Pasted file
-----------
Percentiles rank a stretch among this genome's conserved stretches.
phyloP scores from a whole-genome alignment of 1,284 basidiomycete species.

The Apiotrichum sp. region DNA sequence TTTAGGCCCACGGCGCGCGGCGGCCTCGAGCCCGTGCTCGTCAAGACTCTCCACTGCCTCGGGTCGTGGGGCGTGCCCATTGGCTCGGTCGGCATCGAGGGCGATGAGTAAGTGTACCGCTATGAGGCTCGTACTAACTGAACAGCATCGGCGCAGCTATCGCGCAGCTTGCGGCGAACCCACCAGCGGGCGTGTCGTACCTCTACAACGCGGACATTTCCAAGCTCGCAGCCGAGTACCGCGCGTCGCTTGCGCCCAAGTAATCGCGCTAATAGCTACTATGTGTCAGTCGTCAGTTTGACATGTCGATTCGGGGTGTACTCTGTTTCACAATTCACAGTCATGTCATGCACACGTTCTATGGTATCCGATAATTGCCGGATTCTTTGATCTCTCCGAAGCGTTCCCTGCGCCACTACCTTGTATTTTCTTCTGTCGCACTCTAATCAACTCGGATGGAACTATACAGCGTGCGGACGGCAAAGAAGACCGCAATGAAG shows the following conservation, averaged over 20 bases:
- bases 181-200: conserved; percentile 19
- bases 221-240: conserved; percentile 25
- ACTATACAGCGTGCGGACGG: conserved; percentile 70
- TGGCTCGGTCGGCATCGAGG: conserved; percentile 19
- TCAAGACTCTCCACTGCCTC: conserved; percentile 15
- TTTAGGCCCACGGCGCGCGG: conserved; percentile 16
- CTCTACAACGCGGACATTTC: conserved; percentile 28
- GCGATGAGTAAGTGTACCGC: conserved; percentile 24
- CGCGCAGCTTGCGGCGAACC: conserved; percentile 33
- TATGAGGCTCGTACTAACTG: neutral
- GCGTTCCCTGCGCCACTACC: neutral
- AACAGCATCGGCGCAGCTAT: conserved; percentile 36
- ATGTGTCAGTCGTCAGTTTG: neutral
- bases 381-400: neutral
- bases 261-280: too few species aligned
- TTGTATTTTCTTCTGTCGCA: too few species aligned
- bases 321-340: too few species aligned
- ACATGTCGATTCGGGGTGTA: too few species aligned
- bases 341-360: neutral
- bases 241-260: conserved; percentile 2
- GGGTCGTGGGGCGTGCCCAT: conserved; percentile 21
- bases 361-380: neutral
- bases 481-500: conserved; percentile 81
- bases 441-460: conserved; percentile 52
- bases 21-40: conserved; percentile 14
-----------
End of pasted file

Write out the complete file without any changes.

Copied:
Percentiles rank a stretch among this genome's conserved stretches.
phyloP scores from a whole-genome alignment of 1,284 basidiomycete species.

The Apiotrichum sp. region DNA sequence TTTAGGCCCACGGCGCGCGGCGGCCTCGAGCCCGTGCTCGTCAAGACTCTCCACTGCCTCGGGTCGTGGGGCGTGCCCATTGGCTCGGTCGGCATCGAGGGCGATGAGTAAGTGTACCGCTATGAGGCTCGTACTAACTGAACAGCATCGGCGCAGCTATCGCGCAGCTTGCGGCGAACCCACCAGCGGGCGTGTCGTACCTCTACAACGCGGACATTTCCAAGCTCGCAGCCGAGTACCGCGCGTCGCTTGCGCCCAAGTAATCGCGCTAATAGCTACTATGTGTCAGTCGTCAGTTTGACATGTCGATTCGGGGTGTACTCTGTTTCACAATTCACAGTCATGTCATGCACACGTTCTATGGTATCCGATAATTGCCGGATTCTTTGATCTCTCCGAAGCGTTCCCTGCGCCACTACCTTGTATTTTCTTCTGTCGCACTCTAATCAACTCGGATGGAACTATACAGCGTGCGGACGGCAAAGAAGACCGCAATGAAG shows the following conservation, averaged over 20 bases:
- bases 181-200: conserved; percentile 19
- bases 221-240: conserved; percentile 25
- ACTATACAGCGTGCGGACGG: conserved; percentile 70
- TGGCTCGGTCGGCATCGAGG: conserved; percentile 19
- TCAAGACTCTCCACTGCCTC: conserved; percentile 15
- TTTAGGCCCACGGCGCGCGG: conserved; percentile 16
- CTCTACAACGCGGACATTTC: conserved; percentile 28
- GCGATGAGTAAGTGTACCGC: conserved; percentile 24
- CGCGCAGCTTGCGGCGAACC: conserved; percentile 33
- TATGAGGCTCGTACTAACTG: neutral
- GCGTTCCCTGCGCCACTACC: neutral
- AACAGCATCGGCGCAGCTAT: conserved; percentile 36
- ATGTGTCAGTCGTCAGTTTG: neutral
- bases 381-400: neutral
- bases 261-280: too few species aligned
- TTGTATTTTCTTCTGTCGCA: too few species aligned
- bases 321-340: too few species aligned
- ACATGTCGATTCGGGGTGTA: too few species aligned
- bases 341-360: neutral
- bases 241-260: conserved; percentile 2
- GGGTCGTGGGGCGTGCCCAT: conserved; percentile 21
- bases 361-380: neutral
- bases 481-500: conserved; percentile 81
- bases 441-460: conserved; percentile 52
- bases 21-40: conserved; percentile 14